On its own, counterterrorism will most likely fail in expelling al Qaeda from Yemen's tribal areas and might trigger a backlash against the Saleh regime and its Western patrons.

Of all Middle Easterners, Yemenis voice strong anti-American foreign policy sentiments and take pride in sacrificing blood and treasure in defense of Arab and Muslim causes. Any U.S. policy course that neglects the local context will help al Qaeda sell its narrative to a receptive audience.

What Yemen desperately needs is a political and economic vision that tackles deteriorating security and social conditions and empowers state and society, not just the Saleh regime. This vision cannot be made in the USA.

Yemen's neighbors, particularly Saudi Arabia and Kuwait, along with the League of Arab States, should take the lead in finding solutions to Yemen's political and tribal divisions and providing the means to prevent Yemen from becoming a failed state. More than any other country, Saudi Arabia has more to lose by the breakdown of its next-door neighbor.

The United States and Great Britain should provide leadership and assistance in shepherding the reconstruction process through and ensuring that inclusive governance, transparency, and accountability are adhered to.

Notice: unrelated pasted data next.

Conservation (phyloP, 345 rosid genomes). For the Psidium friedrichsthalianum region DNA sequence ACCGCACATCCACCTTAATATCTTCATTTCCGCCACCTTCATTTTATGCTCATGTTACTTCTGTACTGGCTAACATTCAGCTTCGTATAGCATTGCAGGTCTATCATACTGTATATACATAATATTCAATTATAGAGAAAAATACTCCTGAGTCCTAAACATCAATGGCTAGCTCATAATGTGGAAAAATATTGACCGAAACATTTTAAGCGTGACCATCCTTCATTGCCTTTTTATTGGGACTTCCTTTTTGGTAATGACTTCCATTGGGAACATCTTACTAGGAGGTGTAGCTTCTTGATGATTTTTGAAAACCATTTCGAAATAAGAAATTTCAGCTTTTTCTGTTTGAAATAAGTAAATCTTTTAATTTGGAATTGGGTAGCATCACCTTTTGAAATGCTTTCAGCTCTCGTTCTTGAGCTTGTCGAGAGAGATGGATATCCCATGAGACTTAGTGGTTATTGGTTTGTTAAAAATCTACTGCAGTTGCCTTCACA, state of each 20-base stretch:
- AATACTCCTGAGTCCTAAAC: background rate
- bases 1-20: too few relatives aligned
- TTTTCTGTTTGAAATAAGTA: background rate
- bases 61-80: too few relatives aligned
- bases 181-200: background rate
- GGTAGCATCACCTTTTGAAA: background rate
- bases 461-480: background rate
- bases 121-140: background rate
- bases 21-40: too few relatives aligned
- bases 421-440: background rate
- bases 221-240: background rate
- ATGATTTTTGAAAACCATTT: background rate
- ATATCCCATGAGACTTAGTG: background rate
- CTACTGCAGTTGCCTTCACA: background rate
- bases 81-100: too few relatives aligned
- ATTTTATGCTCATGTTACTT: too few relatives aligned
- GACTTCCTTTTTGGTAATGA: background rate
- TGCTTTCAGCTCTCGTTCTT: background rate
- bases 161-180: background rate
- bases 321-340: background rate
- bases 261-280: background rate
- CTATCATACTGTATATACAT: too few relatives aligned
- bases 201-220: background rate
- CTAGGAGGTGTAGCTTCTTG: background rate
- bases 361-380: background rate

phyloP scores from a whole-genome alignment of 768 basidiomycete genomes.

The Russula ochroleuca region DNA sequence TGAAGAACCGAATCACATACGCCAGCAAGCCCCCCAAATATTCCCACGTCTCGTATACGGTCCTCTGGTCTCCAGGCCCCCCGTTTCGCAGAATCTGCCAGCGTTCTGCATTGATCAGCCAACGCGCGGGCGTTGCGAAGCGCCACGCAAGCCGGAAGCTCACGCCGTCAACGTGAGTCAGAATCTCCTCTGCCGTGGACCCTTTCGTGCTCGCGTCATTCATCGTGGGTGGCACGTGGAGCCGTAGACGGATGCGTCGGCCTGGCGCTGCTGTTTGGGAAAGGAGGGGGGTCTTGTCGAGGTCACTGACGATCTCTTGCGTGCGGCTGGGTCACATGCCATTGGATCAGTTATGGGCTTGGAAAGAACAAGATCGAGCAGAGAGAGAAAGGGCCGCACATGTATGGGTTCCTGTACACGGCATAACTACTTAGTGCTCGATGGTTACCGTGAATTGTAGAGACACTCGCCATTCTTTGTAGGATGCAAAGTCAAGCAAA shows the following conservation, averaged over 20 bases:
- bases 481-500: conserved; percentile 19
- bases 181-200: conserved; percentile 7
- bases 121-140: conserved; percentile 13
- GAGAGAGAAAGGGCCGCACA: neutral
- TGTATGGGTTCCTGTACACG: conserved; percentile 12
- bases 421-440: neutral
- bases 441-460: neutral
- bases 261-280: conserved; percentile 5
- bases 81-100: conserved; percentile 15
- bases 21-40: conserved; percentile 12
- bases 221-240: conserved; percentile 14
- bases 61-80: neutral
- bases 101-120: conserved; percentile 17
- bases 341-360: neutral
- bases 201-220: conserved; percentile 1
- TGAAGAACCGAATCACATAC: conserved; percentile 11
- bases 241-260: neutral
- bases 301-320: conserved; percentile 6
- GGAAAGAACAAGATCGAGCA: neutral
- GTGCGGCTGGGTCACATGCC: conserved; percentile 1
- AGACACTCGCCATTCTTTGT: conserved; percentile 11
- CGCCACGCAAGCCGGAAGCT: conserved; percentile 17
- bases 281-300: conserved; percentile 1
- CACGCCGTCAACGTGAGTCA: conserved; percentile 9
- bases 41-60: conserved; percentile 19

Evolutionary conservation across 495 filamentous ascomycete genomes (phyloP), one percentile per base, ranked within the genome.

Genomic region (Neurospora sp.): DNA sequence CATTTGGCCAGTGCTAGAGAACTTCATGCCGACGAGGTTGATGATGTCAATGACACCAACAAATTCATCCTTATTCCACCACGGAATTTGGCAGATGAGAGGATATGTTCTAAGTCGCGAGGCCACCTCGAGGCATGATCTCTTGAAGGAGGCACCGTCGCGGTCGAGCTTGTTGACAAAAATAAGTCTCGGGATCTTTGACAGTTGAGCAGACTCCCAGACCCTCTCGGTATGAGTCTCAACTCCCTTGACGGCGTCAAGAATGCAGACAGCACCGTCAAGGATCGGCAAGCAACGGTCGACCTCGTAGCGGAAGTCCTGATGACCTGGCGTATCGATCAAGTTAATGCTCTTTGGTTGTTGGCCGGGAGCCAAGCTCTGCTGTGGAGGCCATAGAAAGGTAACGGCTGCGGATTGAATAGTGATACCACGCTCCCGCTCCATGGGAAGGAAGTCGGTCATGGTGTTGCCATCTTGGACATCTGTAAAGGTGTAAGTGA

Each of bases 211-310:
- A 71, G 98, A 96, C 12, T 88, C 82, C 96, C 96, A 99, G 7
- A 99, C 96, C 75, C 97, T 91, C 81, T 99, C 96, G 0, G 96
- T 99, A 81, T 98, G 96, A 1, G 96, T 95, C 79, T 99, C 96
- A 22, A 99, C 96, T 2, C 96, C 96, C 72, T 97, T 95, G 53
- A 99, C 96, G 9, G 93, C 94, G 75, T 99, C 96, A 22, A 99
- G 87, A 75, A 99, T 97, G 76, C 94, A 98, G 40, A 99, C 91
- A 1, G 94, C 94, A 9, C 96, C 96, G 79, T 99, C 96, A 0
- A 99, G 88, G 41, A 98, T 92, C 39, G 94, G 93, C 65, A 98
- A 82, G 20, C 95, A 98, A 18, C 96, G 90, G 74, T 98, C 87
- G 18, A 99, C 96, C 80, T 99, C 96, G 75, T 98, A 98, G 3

A good start is British Prime Minister Gordon Brown's call for a high-level international meeting this month to discuss ways of combating al Qaeda influence in Yemen. But the most effective means to combat al Qaeda is to to tackle Yemen's structural social and political crisis and to fully involve Yemen's Arab neighbors in the talks.

The opinions expressed in this commentary are solely those of Fawaz A. Gerges.

Fawaz Gerges is a professor of Middle Eastern politics and international relations who has done extensive research in Yemen.

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World Bank President Robert B. Zoellick to visit Ethiopia during Africa tour